But earlier today? I bought a hundred and fifty dollars worth of groceries - I'm determined to talk about money more- (and only spent a hundred and sixteen - yay, Winn Dixie discount card) and didn't even blink. That was breakfast stuff and ingredients for crock pot lasagna (two thumbs way way up) and chicken breast because it was on sale… All of my purchases made sense in the world I live in with Ed right now. We're trying to eat at home more often so, obvy, we need ingredients to cook.

I swiped my debit card, entered my pin, and didn't even think about how I'd have freaked out to even have a hundred and fifty dollars to spend on food at one point in my life. My last semester of college, I had a student loan and was the charity project of a friend's wealthy family. And I still was better off than uncountable other people.

Part of the discomfort is undoubtedly because I don't want to lose where I come from. I know that people are surprised every time my accent creeps out - they don't expect me to sound like such a hick. But that is my background; it's the where and who of my origin, at least in large part. It's strange to realize that people are surprised when I talk about certain experiences - they are working with an entirely different set of assumptions about me.

The rest of the discomfort is 100% the result of being afraid I am doing things wrong. I'm not a hipster - I'm not nearly jaded enough - but I do sort of understand the uniquitous self-consciousness of hipsters. I'm constantly aware of myself, sometimes painfully so, because I'm always examining my actions in case I somehow screw all of this up.

That's the hardest part of doing a little better than you expected your life to go - the visceral and unreasonable fear that you're going to screw it up and it will all be taken away. I love my working class roots and I don't want to forget that identity - but I also don't want to be forced by circumstance into once again nickel and diming my grocery bill each week.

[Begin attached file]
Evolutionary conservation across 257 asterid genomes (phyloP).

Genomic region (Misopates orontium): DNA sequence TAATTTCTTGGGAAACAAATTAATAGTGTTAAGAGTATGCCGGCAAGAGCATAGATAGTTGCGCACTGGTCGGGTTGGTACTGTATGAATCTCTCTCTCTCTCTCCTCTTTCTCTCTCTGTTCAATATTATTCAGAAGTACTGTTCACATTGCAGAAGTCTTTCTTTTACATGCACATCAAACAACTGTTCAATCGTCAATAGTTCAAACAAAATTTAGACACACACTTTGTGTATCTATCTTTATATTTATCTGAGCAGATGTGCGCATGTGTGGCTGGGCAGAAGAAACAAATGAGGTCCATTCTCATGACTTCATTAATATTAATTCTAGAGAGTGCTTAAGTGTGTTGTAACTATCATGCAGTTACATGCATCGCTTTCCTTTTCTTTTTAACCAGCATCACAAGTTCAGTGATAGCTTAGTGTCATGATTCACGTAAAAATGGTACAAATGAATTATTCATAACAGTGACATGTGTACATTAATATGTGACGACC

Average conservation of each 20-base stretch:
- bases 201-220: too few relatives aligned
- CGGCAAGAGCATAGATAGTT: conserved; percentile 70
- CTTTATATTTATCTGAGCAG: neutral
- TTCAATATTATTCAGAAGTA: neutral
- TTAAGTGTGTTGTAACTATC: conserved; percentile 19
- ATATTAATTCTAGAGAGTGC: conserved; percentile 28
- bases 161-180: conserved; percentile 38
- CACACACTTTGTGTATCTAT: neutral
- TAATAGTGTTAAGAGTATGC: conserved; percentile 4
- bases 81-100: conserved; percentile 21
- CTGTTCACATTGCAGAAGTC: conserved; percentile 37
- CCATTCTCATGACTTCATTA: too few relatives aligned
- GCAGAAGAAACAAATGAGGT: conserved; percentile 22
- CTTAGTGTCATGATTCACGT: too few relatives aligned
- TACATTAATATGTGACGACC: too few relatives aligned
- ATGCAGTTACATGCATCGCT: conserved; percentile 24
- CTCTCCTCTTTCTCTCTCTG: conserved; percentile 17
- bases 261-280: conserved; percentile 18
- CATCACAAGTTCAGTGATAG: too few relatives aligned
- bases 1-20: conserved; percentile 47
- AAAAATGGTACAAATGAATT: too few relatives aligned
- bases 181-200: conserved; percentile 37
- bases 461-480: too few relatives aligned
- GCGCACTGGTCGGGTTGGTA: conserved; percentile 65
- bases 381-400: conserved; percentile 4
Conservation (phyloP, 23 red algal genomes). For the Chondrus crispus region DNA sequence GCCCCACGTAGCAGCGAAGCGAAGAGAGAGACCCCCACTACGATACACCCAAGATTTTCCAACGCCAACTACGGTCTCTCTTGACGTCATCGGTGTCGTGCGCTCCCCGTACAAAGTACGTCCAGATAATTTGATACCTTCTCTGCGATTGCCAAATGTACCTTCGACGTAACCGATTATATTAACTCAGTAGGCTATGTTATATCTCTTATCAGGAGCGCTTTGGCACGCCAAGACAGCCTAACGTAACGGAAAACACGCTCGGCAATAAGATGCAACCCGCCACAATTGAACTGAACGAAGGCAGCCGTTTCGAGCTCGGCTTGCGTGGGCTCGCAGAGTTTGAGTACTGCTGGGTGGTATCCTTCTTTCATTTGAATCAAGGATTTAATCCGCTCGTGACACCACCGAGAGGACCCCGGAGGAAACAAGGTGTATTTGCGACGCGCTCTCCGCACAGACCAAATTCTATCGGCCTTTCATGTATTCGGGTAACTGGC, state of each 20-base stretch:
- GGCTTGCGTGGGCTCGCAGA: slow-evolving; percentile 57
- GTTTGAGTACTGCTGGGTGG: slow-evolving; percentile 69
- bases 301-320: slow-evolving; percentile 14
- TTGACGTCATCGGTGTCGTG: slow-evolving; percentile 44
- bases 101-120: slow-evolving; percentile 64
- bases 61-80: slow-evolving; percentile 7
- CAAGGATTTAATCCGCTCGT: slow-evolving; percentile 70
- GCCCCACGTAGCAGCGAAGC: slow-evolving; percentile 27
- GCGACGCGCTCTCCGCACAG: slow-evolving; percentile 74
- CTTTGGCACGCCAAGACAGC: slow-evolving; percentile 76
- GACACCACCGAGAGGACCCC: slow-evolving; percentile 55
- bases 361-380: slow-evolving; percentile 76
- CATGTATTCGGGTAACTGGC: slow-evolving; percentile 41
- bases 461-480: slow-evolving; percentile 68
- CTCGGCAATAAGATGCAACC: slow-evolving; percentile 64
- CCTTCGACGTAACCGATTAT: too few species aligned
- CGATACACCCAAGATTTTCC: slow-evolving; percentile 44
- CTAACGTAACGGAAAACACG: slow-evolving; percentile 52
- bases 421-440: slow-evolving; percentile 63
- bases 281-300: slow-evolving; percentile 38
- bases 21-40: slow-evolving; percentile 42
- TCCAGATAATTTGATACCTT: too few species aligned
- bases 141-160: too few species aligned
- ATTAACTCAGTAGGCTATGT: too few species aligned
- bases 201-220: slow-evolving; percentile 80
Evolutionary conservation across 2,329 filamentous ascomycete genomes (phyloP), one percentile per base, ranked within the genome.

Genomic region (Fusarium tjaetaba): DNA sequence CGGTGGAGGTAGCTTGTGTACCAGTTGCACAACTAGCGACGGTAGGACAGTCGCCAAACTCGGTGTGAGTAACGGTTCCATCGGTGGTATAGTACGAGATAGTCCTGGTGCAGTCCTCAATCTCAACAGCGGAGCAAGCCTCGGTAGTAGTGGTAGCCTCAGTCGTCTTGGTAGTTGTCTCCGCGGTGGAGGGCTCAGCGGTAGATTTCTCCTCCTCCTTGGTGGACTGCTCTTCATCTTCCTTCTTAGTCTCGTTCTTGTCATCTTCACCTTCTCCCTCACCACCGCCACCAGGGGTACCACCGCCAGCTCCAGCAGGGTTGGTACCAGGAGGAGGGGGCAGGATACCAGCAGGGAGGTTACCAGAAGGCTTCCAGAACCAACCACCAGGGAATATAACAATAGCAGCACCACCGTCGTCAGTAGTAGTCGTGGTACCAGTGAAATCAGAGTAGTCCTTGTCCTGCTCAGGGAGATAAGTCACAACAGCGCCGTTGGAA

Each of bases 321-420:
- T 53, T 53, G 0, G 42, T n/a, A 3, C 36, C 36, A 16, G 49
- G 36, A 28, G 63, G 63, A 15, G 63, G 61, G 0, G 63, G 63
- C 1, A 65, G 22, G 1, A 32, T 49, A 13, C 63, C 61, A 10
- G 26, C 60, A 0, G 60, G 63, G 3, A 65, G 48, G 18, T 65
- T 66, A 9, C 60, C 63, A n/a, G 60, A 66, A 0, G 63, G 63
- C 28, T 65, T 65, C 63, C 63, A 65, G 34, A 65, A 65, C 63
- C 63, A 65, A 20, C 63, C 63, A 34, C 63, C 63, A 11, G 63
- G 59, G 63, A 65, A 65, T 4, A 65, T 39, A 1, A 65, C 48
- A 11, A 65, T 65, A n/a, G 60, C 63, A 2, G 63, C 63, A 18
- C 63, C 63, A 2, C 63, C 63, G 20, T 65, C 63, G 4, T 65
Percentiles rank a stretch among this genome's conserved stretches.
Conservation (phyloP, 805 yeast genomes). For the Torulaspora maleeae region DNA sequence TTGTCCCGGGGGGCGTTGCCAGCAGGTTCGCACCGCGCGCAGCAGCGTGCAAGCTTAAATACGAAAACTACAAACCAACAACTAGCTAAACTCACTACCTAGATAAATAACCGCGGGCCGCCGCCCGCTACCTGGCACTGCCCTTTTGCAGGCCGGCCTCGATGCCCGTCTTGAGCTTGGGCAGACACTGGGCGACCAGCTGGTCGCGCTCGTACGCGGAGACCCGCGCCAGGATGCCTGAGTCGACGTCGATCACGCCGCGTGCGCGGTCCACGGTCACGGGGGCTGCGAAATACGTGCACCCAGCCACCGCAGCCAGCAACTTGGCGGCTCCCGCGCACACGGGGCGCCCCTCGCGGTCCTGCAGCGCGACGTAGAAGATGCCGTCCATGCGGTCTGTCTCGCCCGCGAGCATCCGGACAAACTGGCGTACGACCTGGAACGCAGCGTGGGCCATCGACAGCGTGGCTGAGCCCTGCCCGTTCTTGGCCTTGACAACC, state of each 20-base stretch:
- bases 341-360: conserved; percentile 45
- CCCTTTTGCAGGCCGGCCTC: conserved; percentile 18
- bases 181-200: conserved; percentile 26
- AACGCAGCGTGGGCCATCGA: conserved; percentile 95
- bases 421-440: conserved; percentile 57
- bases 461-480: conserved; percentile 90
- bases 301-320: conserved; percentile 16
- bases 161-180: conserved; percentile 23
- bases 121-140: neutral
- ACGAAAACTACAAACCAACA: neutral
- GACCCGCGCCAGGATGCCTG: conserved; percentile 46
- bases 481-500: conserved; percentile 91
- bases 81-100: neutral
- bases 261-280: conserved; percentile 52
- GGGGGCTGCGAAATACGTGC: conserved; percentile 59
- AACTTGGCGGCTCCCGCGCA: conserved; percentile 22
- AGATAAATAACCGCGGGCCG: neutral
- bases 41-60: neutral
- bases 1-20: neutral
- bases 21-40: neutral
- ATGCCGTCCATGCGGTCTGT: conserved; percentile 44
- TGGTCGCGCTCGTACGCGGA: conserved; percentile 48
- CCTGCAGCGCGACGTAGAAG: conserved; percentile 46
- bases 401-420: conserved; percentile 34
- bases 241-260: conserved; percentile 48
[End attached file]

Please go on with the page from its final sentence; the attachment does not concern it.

I hate to be the person who says it but… I don't want to be broke as hell and depressed because there are no options all the time ever again. That's why I work a full-time day job and then come home and do freelance work. (Well, that and I don't sit still very well.) It's why I had such a hard time with my husband being unemployed. It's why I feel like I am tempting fate just by writing this, by saying to you that, yeah, my life is bougie as hell and I think I'm probably doing it wrong but I don't want to give it up.

Sitting in my container garden and drinking red wine is a fantastic way to spend an hour - even if it does make me think of how Granny DePratter was up every morning to weed her garden out of necessity while I am doing it just because it tastes better. I don't feel like I'm any better than my granny, though there are a lot of societal messages to that effect.

Which is probably the ultimate root of all of this, now that I sit here and think about it. It's that people look at me and think I occupy some place on a hierarchy that just doesn't feel natural to me; this place on the hierarchy is also far more comfortable than other places I've been. I don't think I'm better than my granny - but I also don't want to be forced into her circumstances, circumstances which limited her choices.

And that DOES feel like some sort of betrayal.